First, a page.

Alcohol, ambition, and giving our power away
It’s a weekday in Autumn, 2008, and the world — my world — is ending.
I am wearing my Shame Trousers. Walking pyjamas. Mystery bottoms. I acquired them a few months ago, in time for festival season. Then, they were loose, slouchy, sitting below my belly button. Now, they are slightly less spacious. There’s a spare inch between my body and the waistband, where there used to be two. When I think about this — and I try not to — I rationalise it as a mystery of the universe, an unexplained phenomenon, something to do with the washing machine. Although, that begs a question. Have I ever actually washed these trousers?
The Shame Trousers are not business casual. Not even casual casual, really, because that might suggest they were appropriate for brunch, or Games Night. Yet I’m wearing them to the office, with an odd collection of vests, and some sort of cardigan. They are, to mix a metaphor, my hair shirt. I don’t deserve nice trousers, and I don’t have the coordination to organise any other outfit. I don’t remember showering, even though I definitely should have showered, after last night. I did something bad. Something disgusting. Something I cannot tell anyone about.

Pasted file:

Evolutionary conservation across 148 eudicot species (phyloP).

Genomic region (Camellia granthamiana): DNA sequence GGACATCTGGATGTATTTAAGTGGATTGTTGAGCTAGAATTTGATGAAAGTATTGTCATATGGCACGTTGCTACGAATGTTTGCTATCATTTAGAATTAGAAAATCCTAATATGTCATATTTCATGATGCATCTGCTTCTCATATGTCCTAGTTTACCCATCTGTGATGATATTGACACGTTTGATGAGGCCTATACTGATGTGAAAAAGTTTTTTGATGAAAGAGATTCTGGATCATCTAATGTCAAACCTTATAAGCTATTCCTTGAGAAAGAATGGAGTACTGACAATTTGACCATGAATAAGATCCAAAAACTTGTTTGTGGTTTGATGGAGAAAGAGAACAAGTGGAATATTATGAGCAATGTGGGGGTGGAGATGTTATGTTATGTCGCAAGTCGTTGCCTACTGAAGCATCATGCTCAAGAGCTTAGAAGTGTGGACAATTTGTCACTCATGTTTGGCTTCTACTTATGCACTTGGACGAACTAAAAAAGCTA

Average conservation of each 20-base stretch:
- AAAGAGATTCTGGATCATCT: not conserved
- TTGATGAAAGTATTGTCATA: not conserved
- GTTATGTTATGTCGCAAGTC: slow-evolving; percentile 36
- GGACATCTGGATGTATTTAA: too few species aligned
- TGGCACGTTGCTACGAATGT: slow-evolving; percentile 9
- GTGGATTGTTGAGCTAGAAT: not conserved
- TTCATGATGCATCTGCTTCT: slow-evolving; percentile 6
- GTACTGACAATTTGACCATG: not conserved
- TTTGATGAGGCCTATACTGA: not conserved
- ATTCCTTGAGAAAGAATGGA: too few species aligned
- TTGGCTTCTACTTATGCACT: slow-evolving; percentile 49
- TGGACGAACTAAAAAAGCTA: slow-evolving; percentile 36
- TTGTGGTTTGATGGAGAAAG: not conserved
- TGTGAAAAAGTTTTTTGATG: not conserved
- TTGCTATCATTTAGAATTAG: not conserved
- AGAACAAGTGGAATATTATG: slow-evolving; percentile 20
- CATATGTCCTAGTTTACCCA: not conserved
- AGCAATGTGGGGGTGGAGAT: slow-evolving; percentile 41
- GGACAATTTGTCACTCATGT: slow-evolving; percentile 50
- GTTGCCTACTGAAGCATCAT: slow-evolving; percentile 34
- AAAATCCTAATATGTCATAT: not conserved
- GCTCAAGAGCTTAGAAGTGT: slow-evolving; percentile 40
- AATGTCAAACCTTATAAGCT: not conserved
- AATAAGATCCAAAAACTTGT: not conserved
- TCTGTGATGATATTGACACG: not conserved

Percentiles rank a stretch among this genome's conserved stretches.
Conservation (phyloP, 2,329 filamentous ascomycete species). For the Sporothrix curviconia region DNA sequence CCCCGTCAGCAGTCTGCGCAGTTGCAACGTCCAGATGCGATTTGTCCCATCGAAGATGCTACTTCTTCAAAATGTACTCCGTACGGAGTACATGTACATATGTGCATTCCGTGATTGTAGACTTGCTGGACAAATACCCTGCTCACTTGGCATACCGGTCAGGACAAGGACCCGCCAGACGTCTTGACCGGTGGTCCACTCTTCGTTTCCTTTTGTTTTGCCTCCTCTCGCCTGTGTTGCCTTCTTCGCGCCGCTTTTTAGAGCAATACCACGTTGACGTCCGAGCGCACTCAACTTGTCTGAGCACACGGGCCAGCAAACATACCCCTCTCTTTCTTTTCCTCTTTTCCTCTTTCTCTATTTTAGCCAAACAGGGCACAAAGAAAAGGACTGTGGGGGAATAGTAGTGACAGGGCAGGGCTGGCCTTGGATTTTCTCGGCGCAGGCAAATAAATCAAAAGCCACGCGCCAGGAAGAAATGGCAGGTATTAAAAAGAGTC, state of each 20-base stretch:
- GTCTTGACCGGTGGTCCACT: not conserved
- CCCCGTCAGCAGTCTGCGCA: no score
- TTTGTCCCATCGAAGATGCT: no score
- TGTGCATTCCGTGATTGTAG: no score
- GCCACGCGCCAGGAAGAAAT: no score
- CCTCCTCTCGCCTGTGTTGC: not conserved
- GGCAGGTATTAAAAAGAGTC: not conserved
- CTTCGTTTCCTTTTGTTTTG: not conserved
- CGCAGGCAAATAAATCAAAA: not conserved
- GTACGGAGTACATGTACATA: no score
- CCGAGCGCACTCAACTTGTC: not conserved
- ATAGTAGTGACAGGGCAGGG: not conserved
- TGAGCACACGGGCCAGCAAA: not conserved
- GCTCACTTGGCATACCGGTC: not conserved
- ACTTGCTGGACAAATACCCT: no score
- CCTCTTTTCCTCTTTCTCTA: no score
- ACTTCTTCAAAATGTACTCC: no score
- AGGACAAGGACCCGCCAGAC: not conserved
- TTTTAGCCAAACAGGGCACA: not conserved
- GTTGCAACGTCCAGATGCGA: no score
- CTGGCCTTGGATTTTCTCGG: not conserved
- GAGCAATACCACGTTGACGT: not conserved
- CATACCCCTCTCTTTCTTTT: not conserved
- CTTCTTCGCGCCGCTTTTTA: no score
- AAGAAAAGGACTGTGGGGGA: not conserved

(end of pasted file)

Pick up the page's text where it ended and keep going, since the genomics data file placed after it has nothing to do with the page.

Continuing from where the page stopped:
As long as I’m in the office, smiling, agreeing, refreshing my emails, pretending to type, I can try not to think about the Bad Thing. But every so often, someone will say something that will jolt me awake. I’ll need to deal with it when I get home. If I can go home. I want to cry. I daren’t start, because I might never stop.
I’m hungover. I’m always hungover, but so is everyone else. It doesn’t occur to me that I feel bleak and broken because my body is struggling to process pints of champagne, and white wine. My feelings are facts. I drank too much — SHAME — and I did the Bad Thing — SHAME SHAME SHAME — and there’s definitely something specifically wrong with me alone, because none of my colleagues are on the brink of tears. They seem fine. Tired, wiped out, but relatively cheerful.
At lunch, I go to M&S with Rachel and Felicity, and I buy a microwavable container of special fried rice. I eat it all. Then I check the calorie count on the box and discover it was supposed to feed a family of four. I did not think I could hate myself any more, today. And yet…